Poway : State Probing Safety in 2 Cave-In Deaths
State investigators Monday said safety standards requiring that deep-water wells be reinforced with protective casing before workers are sent into them may have been violated in the weekend collapse of an irrigation well near Poway.
Two men were killed Saturday when the walls of the well they were cleaning at the Highland Valley Ranch caved in, burying them under 18 feet of granite blocks and dirt. By late Monday, the bodies of the men, whose names have not been released by their employer, the Curtis Drilling Co., still had not been recovered.
Donald Nielsen, a safety engineer with the California Occupational Safety and Health Administration (CAL-OSHA) who is investigating the cave-in, declined to comment on any specifics of the case. Nielsen would only say that he has “several questions” about the accident and is evaluating the case to determine whether applicable safety codes were followed. He would not identify those codes.
But Loy Cook, area manager of CAL-OSHA’s consultation division in San Diego, said that two sections of the state Construction Safety Orders require employers to “provide a metal shield or some other type of casing that will withstand the pressure of dirt if the walls of a well cave in.
“All wells or shafts over five feet deep into which employees are permitted to enter must be retained with some type of casing that runs the full depth of the shaft and will protect the employee from the collapsing walls,” said Cook, noting that he was not familiar with details of the cave-in Saturday.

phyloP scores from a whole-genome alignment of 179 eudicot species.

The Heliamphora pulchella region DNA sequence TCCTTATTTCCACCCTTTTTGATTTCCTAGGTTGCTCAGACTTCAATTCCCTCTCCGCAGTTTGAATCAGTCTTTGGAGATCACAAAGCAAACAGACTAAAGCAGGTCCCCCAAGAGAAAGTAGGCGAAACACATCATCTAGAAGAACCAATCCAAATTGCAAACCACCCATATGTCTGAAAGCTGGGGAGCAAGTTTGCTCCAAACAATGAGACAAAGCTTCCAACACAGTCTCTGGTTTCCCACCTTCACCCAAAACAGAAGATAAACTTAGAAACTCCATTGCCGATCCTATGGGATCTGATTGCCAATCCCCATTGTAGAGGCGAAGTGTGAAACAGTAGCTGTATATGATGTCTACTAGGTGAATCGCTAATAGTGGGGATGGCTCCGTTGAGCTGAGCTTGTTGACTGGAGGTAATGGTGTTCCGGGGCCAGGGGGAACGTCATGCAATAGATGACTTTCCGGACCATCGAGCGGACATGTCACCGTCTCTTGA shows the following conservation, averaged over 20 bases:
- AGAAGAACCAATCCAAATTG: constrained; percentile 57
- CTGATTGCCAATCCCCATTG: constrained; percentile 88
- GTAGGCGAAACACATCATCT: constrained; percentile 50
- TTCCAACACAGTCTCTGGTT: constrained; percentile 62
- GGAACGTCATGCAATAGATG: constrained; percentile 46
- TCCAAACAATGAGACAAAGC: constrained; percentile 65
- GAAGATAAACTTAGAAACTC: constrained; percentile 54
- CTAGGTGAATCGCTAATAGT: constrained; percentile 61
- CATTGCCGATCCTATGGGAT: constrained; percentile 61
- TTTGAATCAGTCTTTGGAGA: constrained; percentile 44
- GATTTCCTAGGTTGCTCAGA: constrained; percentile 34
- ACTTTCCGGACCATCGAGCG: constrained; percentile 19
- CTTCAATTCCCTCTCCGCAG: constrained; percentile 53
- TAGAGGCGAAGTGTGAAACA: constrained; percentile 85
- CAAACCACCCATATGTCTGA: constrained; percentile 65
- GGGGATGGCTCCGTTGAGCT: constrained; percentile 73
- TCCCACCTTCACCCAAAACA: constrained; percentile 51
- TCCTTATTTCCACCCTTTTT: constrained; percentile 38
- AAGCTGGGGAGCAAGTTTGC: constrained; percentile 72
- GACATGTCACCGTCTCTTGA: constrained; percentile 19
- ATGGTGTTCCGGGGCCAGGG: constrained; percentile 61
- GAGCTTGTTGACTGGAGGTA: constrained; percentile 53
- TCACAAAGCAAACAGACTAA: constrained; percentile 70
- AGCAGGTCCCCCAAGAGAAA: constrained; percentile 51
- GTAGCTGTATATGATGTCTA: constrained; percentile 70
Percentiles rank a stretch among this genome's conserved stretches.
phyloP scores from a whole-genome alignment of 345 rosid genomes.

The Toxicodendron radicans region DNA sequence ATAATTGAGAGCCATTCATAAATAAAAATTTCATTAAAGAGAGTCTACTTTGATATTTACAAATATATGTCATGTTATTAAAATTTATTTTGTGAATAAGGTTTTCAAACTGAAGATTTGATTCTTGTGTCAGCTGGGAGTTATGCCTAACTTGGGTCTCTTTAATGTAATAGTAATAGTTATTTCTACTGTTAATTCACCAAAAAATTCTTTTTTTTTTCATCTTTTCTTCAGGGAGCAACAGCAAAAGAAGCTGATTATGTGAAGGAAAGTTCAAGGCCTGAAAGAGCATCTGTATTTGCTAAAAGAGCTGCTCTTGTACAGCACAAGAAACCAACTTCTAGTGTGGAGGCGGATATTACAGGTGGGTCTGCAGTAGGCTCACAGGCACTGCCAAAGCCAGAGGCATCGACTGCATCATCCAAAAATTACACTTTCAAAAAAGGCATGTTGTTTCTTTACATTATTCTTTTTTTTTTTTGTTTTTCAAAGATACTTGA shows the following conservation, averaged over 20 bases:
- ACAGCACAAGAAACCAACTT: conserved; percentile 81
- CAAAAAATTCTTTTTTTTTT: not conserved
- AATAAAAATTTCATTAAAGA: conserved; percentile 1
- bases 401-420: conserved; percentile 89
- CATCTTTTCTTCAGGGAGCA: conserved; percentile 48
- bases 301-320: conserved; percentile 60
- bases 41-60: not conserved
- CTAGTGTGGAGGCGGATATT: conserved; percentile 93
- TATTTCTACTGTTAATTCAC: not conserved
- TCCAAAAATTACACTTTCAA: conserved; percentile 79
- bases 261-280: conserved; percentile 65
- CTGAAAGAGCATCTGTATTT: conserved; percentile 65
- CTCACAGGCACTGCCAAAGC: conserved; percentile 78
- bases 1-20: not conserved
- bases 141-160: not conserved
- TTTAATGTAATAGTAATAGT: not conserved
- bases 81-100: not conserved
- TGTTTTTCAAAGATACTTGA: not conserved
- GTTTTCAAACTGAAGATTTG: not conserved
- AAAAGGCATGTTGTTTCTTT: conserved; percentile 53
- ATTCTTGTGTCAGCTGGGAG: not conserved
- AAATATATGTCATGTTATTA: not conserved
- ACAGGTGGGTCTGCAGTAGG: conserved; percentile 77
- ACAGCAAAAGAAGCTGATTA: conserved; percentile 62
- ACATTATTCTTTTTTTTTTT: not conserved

“Working in a well is an unforgiving business--one of the most hazardous things people do--and those who do it must be protected,” Cook said. “I’m sure this is a frequent violation, and I’m also just as sure that the frequency of injury is very low. But when an accident happens, it’s a serious one.”
Cook said that communicating the importance of shoring up wells has been a “never-ending problem” for OSHA, one over which the agency has “agonized for years and years.”
“We realize that an employer will go out there, and he won’t shore up a trench or a well because it looks good and the job is a short one,” Cook said. “He does it 100 times with impunity and figures it’s a good risk and a great way to save some expenses. Then--boom.”
If investigators determine that a violation of state safety codes occurred, a citation would be issued to the employer, Cook said. In addition, the Bureau of Investigations likely would evaluate the case to determine whether there was willful negligence and whether a criminal indictment is in order, he said.
According to initial reports released by county sheriff’s deputies, the victims had finished cleaning the well of silt, climbed out and removed a protective metal sleeve from the shaft. The two then had re-entered the well to retrieve some tools, when the walls collapsed, a sheriff’s spokesman said.
Nielsen said he had heard that report but could not confirm it. Telephone calls by The Times to the Curtis Drilling Co. in Vista were not returned.
Meanwhile, efforts to recover the bodies were set back when the walls caved in a second time late Sunday. The victims are believed to be undocumented workers from Mexico in their mid-20s.